What are some foods that can damage my teeth?

Diet is an important aspect of good oral health. Beyond brushing and flossing every night, it’s also good to understand which foods are doing the most damage to your teeth, and how to lessen or avoid that damage altogether. As you shop, it always pays off to check labels for high sugar content, high levels of acid, or ingredients you’ve never heard of, but here are some of the tips from Dr. James Donaghey and Dr. Steven Oliver at Donaghey Orthodontics about foods to watch out for. It is always best to be mindful of what goes into your body! 

Which Foods are the Worst for Enamel

Sugary drinks and sodas are harmful to enamel. However, some products aren’t as obvious as others. Healthy teeth can be damaged by sports drinks. As a matter of fact, the term “erode” is more appropriate, especially when wearing braces. By demineralizing your teeth, these drinks reduce the minerals in the outer enamel and dentin (dentin is yellowish, calcified tissue under the enamel).  The enamel underneath the braces covered by the brackets is not affected. 

Erosion of the teeth is common. Due to acidic destruction of enamel and dentin, tooth structure is lost. Acidic substances like sports drinks, sodas, and candy can cause dental erosion. Everyone knows about candy and soda. Sports drinks, on the other hand, are not thrown into this group of tooth killers. When citrus flavoring is added to energy drinks and some flavored waters, they can be just as harmful as those that contain caffeine.

Another thing that can dissolve enamel quickly is alcohol. Most alcoholic drinks are very high in acid content, and mixed drinks made with soda or fruit juices typically have the most. As we discussed, if left on the teeth too long, acid can erode the enamel,and increase your risk of  disease-causing bacteria.

Additionally, your alcoholic drink of choice most likely has sugar in it. Sugar is bacteria’s best friend because bacteria feed on the sugar left on your teeth and leave acid behind. Additionally, many wines and spirits contain dyes that can stain your teeth. Avoid colorful drinks and red wines to keep your teeth bright and healthy. 

 

Surprisingly Sugary Foods to Avoid

Foods that are hidden culprits of high sugar often seem healthy. For example, smoothies out and about are deceptively sugary. In many situations, what seems like just  blended fruit and ice may not be a healthy drink. Menus at popular national smoothie bar chains often contain over double the recommended daily sugar intake. As you watch them make the drinks, notice few only use fresh or frozen fruit.  Most use sugar flavored fruit syrups from a bottle that contain high amounts of sugar.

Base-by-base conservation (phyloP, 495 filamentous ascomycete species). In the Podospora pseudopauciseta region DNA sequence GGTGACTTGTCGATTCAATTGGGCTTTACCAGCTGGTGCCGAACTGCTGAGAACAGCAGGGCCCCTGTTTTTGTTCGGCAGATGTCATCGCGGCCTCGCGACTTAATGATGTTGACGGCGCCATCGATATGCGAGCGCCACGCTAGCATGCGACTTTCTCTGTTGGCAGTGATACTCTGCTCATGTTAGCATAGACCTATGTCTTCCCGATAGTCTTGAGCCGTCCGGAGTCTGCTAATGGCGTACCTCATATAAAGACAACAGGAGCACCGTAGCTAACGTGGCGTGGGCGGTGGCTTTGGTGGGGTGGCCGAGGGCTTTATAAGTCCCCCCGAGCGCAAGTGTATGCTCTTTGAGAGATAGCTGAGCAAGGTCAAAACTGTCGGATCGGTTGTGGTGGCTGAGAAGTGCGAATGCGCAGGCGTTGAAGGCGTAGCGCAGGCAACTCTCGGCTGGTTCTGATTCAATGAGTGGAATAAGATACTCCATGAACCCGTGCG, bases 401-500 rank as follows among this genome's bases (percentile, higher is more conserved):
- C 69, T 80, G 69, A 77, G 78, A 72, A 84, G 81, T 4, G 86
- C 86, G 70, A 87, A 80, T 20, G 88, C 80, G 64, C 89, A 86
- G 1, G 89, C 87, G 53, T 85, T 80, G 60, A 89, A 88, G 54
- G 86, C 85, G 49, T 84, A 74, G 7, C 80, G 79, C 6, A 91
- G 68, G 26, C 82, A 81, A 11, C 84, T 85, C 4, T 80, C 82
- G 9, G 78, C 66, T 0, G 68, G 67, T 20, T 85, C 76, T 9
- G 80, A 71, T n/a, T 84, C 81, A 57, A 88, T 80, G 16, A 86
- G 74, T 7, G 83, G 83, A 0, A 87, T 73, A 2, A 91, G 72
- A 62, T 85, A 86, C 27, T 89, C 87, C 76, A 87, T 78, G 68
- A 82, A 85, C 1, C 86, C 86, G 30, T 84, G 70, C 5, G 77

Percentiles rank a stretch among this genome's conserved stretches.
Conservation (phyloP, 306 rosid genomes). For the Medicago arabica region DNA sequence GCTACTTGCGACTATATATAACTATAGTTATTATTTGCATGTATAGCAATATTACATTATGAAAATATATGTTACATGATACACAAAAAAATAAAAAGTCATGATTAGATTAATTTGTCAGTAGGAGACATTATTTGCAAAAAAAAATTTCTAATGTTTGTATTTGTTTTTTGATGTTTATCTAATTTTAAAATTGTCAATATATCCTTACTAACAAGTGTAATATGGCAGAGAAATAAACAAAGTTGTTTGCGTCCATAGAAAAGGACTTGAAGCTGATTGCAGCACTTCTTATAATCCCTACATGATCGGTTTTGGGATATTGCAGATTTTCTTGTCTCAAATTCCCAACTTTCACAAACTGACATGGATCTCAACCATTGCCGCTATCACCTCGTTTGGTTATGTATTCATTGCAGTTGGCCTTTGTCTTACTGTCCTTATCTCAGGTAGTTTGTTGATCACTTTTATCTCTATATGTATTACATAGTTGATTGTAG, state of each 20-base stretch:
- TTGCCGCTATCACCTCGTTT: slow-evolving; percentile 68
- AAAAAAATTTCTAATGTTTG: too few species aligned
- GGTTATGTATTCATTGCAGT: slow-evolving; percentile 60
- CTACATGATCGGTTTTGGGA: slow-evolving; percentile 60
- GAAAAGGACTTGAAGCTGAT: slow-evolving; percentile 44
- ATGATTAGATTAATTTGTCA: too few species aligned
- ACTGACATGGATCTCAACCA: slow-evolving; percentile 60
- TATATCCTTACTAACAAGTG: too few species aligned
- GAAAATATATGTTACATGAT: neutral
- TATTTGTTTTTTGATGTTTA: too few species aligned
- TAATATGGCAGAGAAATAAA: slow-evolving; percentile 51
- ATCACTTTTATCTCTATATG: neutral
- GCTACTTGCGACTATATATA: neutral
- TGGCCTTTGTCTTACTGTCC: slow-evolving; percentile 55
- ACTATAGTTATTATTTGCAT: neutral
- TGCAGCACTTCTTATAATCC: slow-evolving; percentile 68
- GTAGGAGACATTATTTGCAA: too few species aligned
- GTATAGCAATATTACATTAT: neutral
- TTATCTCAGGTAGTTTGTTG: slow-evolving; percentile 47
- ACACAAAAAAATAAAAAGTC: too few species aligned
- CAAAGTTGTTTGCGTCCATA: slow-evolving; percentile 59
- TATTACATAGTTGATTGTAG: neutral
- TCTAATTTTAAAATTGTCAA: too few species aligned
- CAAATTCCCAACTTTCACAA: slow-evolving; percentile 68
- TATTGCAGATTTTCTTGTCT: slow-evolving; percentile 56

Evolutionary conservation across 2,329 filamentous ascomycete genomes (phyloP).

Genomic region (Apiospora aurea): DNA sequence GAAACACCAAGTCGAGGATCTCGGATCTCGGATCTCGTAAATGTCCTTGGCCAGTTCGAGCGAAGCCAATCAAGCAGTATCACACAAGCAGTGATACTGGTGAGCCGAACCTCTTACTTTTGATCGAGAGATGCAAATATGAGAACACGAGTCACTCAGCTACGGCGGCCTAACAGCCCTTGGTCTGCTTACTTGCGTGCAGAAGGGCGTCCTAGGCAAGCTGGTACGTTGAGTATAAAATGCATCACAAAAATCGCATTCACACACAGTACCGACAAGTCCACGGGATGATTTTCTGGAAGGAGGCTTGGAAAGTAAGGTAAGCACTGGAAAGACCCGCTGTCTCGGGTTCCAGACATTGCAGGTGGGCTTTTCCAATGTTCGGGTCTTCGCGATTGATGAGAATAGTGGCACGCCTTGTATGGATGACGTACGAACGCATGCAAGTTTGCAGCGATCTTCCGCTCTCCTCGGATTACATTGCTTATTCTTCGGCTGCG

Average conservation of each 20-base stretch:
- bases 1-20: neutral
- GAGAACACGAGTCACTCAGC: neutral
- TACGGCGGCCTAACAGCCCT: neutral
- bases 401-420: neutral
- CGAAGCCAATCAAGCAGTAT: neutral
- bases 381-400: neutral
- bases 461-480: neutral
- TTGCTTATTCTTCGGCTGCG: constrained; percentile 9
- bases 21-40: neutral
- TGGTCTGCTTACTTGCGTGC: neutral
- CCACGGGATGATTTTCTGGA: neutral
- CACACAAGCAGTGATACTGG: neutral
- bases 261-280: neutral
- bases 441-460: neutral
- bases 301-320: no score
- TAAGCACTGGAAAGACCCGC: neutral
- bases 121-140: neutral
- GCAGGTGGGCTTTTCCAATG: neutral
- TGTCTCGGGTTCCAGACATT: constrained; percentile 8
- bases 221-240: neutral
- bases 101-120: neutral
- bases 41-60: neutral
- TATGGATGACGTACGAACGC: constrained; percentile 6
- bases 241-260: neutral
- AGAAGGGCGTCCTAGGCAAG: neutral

Like smoothies, juices also tend to have more than the recommended daily sugar content. All too often juices at the grocery contain names and photos of healthy fruits, and in reality have very  little of those fruits in them. Processed sugar is often a top ingredient in these fruity drinks.  Just because a drink on your grocer’s shelf has the name of a fruit in its title does not necessarily make it a healthy choice. 

Another item you wouldn’t consider necessarily full of sugar are prepackaged lunches. These products are certainly convenient, but aren’t really a healthy option, especially to eat consistently. Often, foods with preservatives and highly processed snack foods actually have a wealth of sugar. The varieties that include both a dessert and a drink are double trouble. 

Granola is another prime example of a food that is usually advertised and lauded as a healthy choice. But, granola contains sugary coatings used to keep clusters together and mask the “blander” tastes of the fibrous foods that actually offer a benefit.  Limit your granola to a small amount mixed with yogurt and choose wheat-based cereals over their granola-sugar-laden brother. Read the labels to determine sugar content before you buy.

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